An undergraduate student at Harvard is suing the school for undertaking an investigation into allegations that he sexually assaulted a woman, claiming the university is overstepping its authority by taking up a campus disciplinary process against him since the alleged rape took place “hundreds of miles away” and doesn’t involve another Harvard student.
The student, identified only as “John Doe” in the civil lawsuit filed Wednesday in the U.S. District Court of Massachusetts, is calling for Harvard to stop its investigation and is seeking $75,000 in damages, according to the complaint.
In the lawsuit, Doe alleges that Harvard has disregarded its own policies and acted “arbitrarily, capriciously, maliciously,” and in “bad faith” with the decision to investigate the allegations against him:
[E]ach of these terms aptly describes Harvard’s decision to railroad Mr. Doe into a campus proceeding that could result in him being suspended or even expelled—even though the sexual assault alleged against him did not take place at or near any Harvard property (indeed, in took place hundreds of miles away from Harvard), did not take place during the academic year (indeed, it took place more than sixteen months ago and not in connection with any Harvard program), does not involve a complainant (or even any witness) with any connection to Harvard, and in fact apparently does not involve any other connection with Harvard whatsoever.
A spokeswoman for Harvard declined to comment on the lawsuit or the temporary restraining order Doe filed against the university to halt the school’s investigation.
According to the lawsuit, Doe enrolled as an undergraduate in the college’s Faculty of Arts and Sciences in August 2016 and during the summer of 2017 was “living in a city hundreds of miles away from Harvard, working at an internship.”
It was during that time that Doe met a woman, identified as “Jane Roe” in the lawsuit, who was also spending the summer in the city working as an intern. According to the suit, on the night of July 22, 2017, Doe went to a party at the apartment where Roe, who is not a Harvard student, was living with roommates, and the two engaged in sexual activity. Roe alleges she did not consent and that he raped her.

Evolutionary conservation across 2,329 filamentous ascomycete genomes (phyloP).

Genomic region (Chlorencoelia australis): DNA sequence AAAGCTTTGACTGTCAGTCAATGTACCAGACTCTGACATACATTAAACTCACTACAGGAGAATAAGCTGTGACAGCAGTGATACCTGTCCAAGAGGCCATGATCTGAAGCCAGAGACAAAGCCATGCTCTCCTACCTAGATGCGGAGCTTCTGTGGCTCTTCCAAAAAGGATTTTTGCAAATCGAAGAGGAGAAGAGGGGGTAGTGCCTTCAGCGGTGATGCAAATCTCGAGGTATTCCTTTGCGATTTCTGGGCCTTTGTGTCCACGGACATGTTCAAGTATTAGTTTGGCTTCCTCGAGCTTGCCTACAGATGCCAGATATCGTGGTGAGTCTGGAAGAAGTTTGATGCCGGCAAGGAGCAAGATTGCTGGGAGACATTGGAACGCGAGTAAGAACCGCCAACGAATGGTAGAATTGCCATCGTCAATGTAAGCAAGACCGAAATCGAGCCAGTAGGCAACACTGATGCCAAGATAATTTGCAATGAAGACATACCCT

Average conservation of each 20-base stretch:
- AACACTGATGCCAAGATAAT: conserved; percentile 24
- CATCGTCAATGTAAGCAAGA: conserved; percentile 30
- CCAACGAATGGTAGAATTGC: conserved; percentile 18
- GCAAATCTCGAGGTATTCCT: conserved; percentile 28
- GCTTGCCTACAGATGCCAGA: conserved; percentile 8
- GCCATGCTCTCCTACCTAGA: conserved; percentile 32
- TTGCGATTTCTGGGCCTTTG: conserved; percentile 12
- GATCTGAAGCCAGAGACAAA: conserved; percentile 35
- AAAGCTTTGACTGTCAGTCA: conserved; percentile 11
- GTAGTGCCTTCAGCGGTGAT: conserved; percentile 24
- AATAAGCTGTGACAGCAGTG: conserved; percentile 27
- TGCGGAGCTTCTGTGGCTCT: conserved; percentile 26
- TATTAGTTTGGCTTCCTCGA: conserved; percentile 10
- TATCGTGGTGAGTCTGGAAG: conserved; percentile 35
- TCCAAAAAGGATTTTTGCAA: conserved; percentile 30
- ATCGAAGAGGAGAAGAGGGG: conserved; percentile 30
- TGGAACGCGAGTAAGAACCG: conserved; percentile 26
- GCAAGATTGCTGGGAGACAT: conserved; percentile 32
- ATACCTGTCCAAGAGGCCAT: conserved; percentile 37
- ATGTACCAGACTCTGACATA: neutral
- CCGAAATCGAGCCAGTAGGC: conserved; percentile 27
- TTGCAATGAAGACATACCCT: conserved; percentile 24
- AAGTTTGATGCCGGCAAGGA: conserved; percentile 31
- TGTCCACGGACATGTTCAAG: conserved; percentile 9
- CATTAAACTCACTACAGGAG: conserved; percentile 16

Doe’s suit called the allegations “categorically false.”
According to the lawsuit, Roe filed a complaint with the local police department, and prosecutors ultimately declined to prosecute the case. In March 2018, she filed a civil personal injury lawsuit against Doe, which remains pending.
In October, Doe learned that Harvard’s Office of Dispute Resolution was opening an investigation into “whether he had committed sexual assault in violation of Harvard’s Sexual and Gender-Based Harassment [Policy].”
In the suit, Doe and his lawyers point out that the university’s sexual and gender-based harassment policy applies when misconduct occurs on Harvard property, if the conduct took place in connection with a school program or activity off-campus, or if the conduct “may have the effect of creating a hostile environment for a member of the University community.”
“Harvard’s proposed campus proceeding is not about vindicating or protecting Ms. Roe, or any other member of the Harvard community, because no one is claiming that Mr. Doe presents a danger to Ms. Roe while he is at Harvard (or elsewhere), nor does he present any danger to any other Harvard student,” the lawsuit states.
The Faculty of Arts and Sciences, the college within the university where Doe is enrolled, has its own policy on sexual and gender-based harassment, which states the college has the expectation that all students will “behave in a mature and responsible manner” both on and off campus, stating that “sexual and gender-based misconduct are in direct opposition to our community values.”
“[S]exual and gender-based misconduct are not tolerated by the FAS even when, because they do not have the effect of creating a hostile environment for a member of the University community, they fall outside the jurisdiction of the University Policy,” the FAS policy reads.
In his suit, Doe alleges that the investigation undertaken by FAS cannot go beyond the jurisdiction of the university’s policy.
“FAS’s decision to investigate Mr. Doe is causing, and will continue to cause, Harvard to be in violation of its own policy, not to mention is causing, and will continue to cause, Harvard to inflict substantial damage on Mr. Doe,” the lawsuit reads. “In short, Harvard has violated its own contractual and common law obligations— including the obligations embodied in its own sexual misconduct policies and procedures.”
A hearing for the case is set for Dec. 11.